Newspaper article The Christian Science Monitor

World Series Subplot: Homeless Teams Spats over Stadiums Underlie Games. New York Mayor Mulls New $1.3 Billion Facility

Newspaper article The Christian Science Monitor

World Series Subplot: Homeless Teams Spats over Stadiums Underlie Games. New York Mayor Mulls New $1.3 Billion Facility

Article excerpt

First the Dodgers left Brooklyn's Ebbetts Field when they couldn't get a new stadium. Now, as legendary Yankee catcher Yogi Berra once said, "Its deja vu all over again."

As the New York Yankees and the San Diego Padres get set to kick off the World Series tomorrow, both teams are grumbling over their stadiums.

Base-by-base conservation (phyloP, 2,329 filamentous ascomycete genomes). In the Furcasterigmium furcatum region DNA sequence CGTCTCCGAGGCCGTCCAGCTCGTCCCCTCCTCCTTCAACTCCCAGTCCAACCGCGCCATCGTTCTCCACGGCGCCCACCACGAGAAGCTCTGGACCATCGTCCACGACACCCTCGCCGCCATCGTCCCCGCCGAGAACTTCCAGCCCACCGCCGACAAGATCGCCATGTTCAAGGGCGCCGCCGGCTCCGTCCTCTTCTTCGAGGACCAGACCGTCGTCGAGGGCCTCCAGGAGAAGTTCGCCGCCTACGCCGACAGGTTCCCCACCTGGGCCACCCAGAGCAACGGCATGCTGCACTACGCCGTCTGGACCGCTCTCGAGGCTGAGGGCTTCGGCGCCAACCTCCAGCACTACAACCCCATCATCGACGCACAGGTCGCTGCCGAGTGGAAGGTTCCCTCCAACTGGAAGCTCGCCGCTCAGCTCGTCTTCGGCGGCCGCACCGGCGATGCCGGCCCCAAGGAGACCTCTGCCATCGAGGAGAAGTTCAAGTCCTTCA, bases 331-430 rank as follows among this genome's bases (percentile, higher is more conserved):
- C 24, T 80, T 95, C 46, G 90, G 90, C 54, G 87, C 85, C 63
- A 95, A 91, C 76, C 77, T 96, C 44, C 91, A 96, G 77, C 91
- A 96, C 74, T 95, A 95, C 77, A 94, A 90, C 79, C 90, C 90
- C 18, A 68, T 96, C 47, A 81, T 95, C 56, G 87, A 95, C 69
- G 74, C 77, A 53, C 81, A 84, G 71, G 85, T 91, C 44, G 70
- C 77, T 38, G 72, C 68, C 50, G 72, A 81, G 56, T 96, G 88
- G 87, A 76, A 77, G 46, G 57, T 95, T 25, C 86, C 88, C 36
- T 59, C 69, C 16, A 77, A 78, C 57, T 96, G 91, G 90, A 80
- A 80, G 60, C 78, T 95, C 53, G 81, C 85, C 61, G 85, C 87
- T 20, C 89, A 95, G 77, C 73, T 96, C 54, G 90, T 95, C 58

The Yankees, who play in the "House That Ruth Built," want luxury boxes, a better neighborhood, no traffic jams, and improved parking. San Diego residents will get a chance to vote Nov. 3 on a referendum to replace their 1960s-era Qualcomm stadium with a new $411 million facility that has all the latest 1990s electronic amenities. It's the Yankees, however, that have created the most furor - after all, Yankee Stadium has a long historical relationship with the national pastime. It's where Babe Ruth belted all those home runs, Joe DiMaggio set a new standard for baseball excellence with his 56- game hitting streak, and those Bronx Bombers, Roger Maris and Mickey Mantle, put fear into the hearts of opposing pitchers. But now the Yankees' principal owner, George Steinbrenner - a man known around town simply as "The Boss" - is unhappy. He wants to draw 3 million fans a year to Yankee games - a feat almost accomplished this year when the club set an American League record for wins. But Mr. Steinbrenner thinks attendance is lagging because stockbrokers don't want to ride the subway to the gritty working-class neighborhood that surrounds the stadium. After the season ends, he may make a decision as to where his team will play after its lease expires at the end of 2002. Professional teams demanding new stadiums is a recurring issue. According to Fitch-IPCA, a rating agency, about 30 of the 113 pro sports teams are looking for new facilities. Since 1987, slightly more than 30 new stadiums have been built at a cost of $5 billion. To keep the Yankees from jumping to New Jersey, Mayor Rudolph Giuliani - an avid Yankee fan - is considering building a covered stadium on Manhattan's West Side that could cost $1.3 billion. The issue has even entered the realm of politics with one of the gubernatorial candidates, Democrat Peter Vallone, trying to get a referendum on where the Yanks will play. The referendum question is now tied up in the courts where an appeals court heard arguments yesterday. In an initial decision, the lower court judge called Yankee Stadium a "tabernacle of sport" and ruled that the city has to let the voters decide before building a new stadium. Baseball only, please On the other coast, the Padres are unhappy with Qualcomm Stadium (a.k.a. "The Big Q"), which was originally built for both football and baseball. The stadium was expanded to accommodate the Super Bowl in 1998, but today, stadium owners want single-use fields such as Camden Yards in Baltimore or Jacobs Field in Cleveland. With a new stadium, team owners imagine the city - a popular tourist and convention destination - getting the All Star Game and a crack at World Cup Baseball, a potential international event dreamed up by Major League Baseball. …

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